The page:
Prerequisites: Satisfactory progression to final year
Course value: 30 credits
Convenor: Dr. Tom Stern
Duration: Two terms. Term 1 (Presentations); Term 2 (Submission of Dissertation)
Contact hours: Term 1: two-hour seminar
Assessment: presentation (15%); dissertation (85%)
Available to: Final Year ESPS/ISPS students only
Module level: Advanced
The dissertation is compulsory for all final-year ESPS/ISPS students, with the exception of students taking a full Economics specialism, for whom it is optional. This module consists of research on a topic derived from the field of the student's specialisation.
The theme of the dissertation is chosen during the second year, in discussion with EISPS tutors and course teachers. The research for the dissertation is carried out during the third year abroad, in the country or countries of the major language(s) studied, utilising foreign sources.
In the final year at UCL, students finish writing up and submit a 6,500 - 8000 word paper on their research, which is assessed as one of the four units of the final year.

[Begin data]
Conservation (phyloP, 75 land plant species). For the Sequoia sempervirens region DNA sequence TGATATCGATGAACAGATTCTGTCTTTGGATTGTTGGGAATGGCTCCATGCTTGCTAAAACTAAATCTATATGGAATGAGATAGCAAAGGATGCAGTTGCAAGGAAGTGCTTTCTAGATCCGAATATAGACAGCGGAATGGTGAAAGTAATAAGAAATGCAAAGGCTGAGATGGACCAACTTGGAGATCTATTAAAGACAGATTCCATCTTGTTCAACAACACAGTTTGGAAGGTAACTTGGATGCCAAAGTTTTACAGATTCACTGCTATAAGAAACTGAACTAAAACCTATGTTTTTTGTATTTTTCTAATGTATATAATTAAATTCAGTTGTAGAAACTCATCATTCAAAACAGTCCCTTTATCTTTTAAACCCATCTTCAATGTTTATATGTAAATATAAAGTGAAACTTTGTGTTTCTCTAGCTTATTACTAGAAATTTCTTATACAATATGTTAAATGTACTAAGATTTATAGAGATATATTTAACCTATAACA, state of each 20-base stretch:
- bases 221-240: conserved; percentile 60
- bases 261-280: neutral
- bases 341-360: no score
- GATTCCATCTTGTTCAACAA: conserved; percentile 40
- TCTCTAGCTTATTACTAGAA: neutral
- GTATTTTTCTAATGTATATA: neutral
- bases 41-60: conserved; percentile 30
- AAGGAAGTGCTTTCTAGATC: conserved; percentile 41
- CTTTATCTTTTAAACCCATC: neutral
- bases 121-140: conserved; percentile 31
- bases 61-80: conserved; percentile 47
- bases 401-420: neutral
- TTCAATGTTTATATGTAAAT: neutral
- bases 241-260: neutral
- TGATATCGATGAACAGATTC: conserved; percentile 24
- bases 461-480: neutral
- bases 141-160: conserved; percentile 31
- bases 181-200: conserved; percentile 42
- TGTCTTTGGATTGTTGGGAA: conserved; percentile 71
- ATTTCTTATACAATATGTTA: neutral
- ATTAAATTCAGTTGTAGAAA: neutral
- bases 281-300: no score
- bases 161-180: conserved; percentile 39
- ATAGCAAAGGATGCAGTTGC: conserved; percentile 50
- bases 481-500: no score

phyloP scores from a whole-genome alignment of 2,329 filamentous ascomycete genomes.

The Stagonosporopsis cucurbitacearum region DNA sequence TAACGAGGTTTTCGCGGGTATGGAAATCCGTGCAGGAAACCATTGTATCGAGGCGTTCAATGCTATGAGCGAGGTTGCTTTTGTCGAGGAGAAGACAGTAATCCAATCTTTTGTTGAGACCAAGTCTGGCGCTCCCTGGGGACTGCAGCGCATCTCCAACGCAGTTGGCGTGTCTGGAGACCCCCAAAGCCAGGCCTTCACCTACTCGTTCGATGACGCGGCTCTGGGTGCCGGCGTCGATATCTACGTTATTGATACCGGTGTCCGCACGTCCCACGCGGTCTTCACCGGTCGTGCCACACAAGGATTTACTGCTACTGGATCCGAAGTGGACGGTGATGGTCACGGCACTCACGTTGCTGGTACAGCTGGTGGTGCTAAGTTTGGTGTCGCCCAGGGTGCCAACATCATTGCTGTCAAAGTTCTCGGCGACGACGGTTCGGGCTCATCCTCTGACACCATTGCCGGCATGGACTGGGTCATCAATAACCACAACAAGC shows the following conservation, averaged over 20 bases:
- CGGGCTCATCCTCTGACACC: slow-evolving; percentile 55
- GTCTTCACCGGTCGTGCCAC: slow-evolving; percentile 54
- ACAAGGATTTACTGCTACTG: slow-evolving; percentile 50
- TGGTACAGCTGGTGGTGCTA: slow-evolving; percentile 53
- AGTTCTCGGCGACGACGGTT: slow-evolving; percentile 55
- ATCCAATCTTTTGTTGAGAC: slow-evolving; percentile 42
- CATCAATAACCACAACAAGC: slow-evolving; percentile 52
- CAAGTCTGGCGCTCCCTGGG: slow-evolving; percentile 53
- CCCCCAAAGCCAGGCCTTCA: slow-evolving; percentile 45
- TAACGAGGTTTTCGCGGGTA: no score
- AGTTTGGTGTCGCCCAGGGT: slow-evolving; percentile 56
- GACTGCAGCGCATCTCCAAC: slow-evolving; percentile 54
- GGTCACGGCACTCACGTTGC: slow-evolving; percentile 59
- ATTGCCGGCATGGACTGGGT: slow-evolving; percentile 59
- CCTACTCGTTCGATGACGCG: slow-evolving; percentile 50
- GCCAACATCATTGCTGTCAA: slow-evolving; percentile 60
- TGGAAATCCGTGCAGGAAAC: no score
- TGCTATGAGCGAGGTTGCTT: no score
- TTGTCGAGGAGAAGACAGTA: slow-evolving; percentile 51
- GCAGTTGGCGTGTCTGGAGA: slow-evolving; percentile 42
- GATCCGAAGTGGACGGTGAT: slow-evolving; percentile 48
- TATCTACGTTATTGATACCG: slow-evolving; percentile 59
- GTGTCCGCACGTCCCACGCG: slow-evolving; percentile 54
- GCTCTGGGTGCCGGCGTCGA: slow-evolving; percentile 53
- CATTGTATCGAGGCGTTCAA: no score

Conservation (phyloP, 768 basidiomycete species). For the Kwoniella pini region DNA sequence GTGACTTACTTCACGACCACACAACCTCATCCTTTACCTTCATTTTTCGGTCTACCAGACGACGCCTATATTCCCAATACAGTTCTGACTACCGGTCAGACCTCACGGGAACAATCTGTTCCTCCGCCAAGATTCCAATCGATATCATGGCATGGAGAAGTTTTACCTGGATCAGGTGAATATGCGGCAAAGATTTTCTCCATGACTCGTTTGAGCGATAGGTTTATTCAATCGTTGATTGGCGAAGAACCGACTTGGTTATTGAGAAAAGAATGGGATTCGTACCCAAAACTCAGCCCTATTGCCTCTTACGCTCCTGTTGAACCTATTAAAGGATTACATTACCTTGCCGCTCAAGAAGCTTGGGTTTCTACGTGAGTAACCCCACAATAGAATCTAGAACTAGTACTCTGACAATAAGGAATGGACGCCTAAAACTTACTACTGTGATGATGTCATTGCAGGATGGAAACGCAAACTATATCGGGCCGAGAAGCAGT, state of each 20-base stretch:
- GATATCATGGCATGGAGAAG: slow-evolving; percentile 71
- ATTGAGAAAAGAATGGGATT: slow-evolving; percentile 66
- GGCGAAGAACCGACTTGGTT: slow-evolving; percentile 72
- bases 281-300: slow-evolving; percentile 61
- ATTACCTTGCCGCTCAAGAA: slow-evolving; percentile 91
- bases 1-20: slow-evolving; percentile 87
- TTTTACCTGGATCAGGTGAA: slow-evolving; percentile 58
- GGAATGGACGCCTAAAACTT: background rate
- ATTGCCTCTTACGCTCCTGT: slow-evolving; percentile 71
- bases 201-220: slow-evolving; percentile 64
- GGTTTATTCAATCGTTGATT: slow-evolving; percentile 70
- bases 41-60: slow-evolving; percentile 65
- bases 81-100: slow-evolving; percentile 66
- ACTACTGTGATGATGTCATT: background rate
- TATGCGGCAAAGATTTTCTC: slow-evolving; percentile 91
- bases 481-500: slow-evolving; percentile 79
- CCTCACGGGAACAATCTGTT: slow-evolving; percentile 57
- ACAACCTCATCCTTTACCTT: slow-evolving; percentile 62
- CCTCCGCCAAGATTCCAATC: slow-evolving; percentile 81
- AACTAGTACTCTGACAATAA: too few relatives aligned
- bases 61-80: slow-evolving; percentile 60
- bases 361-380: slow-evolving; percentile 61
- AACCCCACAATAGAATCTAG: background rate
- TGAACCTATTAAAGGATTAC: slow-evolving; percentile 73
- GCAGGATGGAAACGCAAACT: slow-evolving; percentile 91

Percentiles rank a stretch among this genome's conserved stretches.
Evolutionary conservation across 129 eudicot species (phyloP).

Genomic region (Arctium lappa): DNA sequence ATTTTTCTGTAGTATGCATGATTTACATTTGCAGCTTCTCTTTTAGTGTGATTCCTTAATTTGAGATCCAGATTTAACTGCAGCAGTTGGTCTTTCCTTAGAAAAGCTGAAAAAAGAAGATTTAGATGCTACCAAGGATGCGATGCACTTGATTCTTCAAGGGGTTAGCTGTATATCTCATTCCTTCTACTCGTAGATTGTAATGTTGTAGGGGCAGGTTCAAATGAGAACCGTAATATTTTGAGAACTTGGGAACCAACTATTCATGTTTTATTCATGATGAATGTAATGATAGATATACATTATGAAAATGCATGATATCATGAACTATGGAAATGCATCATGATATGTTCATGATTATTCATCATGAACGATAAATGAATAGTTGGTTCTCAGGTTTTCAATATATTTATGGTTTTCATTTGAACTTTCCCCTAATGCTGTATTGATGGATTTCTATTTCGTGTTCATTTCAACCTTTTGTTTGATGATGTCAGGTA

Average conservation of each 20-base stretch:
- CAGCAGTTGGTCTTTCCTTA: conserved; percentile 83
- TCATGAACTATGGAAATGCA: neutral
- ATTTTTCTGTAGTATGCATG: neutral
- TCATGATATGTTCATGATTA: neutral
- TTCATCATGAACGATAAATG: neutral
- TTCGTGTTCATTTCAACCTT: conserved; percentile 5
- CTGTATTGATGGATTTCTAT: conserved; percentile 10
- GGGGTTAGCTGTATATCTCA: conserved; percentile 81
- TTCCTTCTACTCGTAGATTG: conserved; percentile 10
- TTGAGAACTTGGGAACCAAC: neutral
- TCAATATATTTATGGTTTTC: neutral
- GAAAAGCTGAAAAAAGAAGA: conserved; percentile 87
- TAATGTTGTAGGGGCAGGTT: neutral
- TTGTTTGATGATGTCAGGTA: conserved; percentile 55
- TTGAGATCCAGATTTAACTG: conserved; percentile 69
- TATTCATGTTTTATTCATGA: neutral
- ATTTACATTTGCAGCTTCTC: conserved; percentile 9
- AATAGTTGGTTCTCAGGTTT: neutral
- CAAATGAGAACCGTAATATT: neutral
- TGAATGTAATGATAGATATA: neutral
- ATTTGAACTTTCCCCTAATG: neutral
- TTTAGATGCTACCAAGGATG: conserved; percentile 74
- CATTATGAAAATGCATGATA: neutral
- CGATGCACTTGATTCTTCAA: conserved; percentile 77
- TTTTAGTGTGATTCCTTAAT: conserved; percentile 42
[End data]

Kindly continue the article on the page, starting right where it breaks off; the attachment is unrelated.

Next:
The dissertation draws together knowledge acquired in the humanities or social science specialisation and in the literature and culture of the country studied, as well as utilising linguistic skills developed during the year abroad.
A successful dissertation may well form the starting point for further, more independent work at postgraduate level, and it will be seen as an important indicator of an aptitude for research.
In the first term of the final year, there will be assessed presentations by students on their dissertation.
Two weeks in advance of their presentation, students submit to the EISPS office an electronic copy of an article in English which will provide other students with a background to the topic, together with a bibliography of three titles for those who wish to pursue the topic further.
The article and bibliography will be uploaded to Moodle. All students are expected to have read the background articles in time for the presentations each week.
In their presentations students explain how they have formulated the problem which their dissertation addresses, their reasons for selecting the topic, and their sources, hypotheses, methods, findings and conclusions.
After the presentation each student receives a detailed response from a discussant.
The class as a whole then offers feedback - concerning omissions and inconsistencies, suggestions for new angles and methods, and comparative insights into links with other topics.
Detailed information on the EISPS Dissertation is included in the EISPS Year Abroad Guide and Dissertation Guidelines, available on Moodle.